Thursday 05 October 2017
Dulquer, Dhanshikaa, Neha, Arthi, Shruthi
Solo is an anthology of four stories with four different characters Shekhar, Trilok, Shiva and Rudhra, all played by Dulquer Salmaan.
Shekhar is a student who has stammering, Trilok is a veterinary doctor, Shiva is a gangster and Rudhra is an army officer. All the four men are unable to lead a happy life with their ladylove due to different reasons.
Fate plays spoilsport for Shekhar after he falls in love with a pretty blind girl (Dhanshikaa), Trilok wants to take revenge on a father and son who are reason behind his wife's (Aarthi Venkatesh) death, a bad childhood and circumstances turns Shiva and his young brother into gangsters and a quirky coincidence separates Rudhra from his sweetheart.
Solo review (Malayalam): A roller coaster ride with a mix of highs and lows
The film is all about how these protagonists handle the situation. Shekhar is optimistic and continues to make his life beautiful, Trilok takes revenge against the people who takes away his happy life, Shiva fails mid-way while Rudhra has no other option but to accept the reality!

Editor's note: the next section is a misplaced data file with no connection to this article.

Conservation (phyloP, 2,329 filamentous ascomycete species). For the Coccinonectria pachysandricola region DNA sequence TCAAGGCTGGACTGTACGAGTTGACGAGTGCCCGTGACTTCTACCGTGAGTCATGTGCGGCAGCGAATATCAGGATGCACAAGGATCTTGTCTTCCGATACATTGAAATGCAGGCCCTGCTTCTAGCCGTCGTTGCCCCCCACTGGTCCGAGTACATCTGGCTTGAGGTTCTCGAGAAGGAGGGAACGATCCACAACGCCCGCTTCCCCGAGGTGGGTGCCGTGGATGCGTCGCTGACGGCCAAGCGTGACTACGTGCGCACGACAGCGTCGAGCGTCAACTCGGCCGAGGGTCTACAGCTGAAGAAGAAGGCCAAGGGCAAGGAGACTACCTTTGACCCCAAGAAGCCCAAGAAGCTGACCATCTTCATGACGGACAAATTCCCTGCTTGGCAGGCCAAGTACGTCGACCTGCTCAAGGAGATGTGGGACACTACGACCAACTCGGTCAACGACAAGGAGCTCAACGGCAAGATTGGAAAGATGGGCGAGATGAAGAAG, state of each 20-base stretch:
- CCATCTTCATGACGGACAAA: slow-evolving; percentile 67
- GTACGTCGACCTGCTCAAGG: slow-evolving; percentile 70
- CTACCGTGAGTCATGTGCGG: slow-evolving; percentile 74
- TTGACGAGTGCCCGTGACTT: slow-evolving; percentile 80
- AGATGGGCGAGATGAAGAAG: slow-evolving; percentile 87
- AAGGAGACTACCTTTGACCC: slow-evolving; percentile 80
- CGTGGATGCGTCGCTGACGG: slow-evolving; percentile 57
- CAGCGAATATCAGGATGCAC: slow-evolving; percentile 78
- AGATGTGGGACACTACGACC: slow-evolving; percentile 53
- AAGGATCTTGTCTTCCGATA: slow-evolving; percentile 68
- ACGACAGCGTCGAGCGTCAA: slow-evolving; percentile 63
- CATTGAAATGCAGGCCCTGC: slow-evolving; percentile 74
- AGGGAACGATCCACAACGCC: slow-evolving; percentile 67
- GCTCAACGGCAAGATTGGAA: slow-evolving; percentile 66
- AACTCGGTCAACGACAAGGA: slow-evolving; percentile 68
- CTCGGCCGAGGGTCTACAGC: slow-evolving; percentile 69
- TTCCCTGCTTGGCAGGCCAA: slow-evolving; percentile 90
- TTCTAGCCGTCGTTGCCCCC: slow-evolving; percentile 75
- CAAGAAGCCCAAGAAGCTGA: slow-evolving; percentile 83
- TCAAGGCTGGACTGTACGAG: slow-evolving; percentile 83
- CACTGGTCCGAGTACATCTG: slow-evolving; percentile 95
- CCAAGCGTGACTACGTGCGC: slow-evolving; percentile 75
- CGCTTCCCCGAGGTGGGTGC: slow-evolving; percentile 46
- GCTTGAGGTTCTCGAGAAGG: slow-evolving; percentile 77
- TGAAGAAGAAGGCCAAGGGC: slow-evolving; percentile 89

Among the four stories the pick of the lot is Trilok and his episode while the weakest is the much hyped Rudhra and his love story which ends as an unintentional comedy. Solo works mainly because of Dulquer and his screen presence. The actor fits into all the four different characters with ease and proves that he is one of the finest talents of this generation.
Bejoy 's writing is joyful and engaging, and he has used different color tones, music and even backdrop for the four stories. But like his earlier works, Bejoy focuses more on style than making it look natural.
Among the four girls, Dhanshikaa gets more screen space and she has effectively used it. Shruthi's portions remind us of Meera Jasmine in Aayutha Ezhuthu, Arthi 's character is more or less a cameo whereas the cherubic Neha is good.
Solo is not your regular mainstream film with one story, one hero, one heroine and one villain. Since it's an anthology of four scripts, as an audience it would take some time to settle down In the end, Solo is neither entirely satisfying nor boring
Solo review: Verdict: Watchable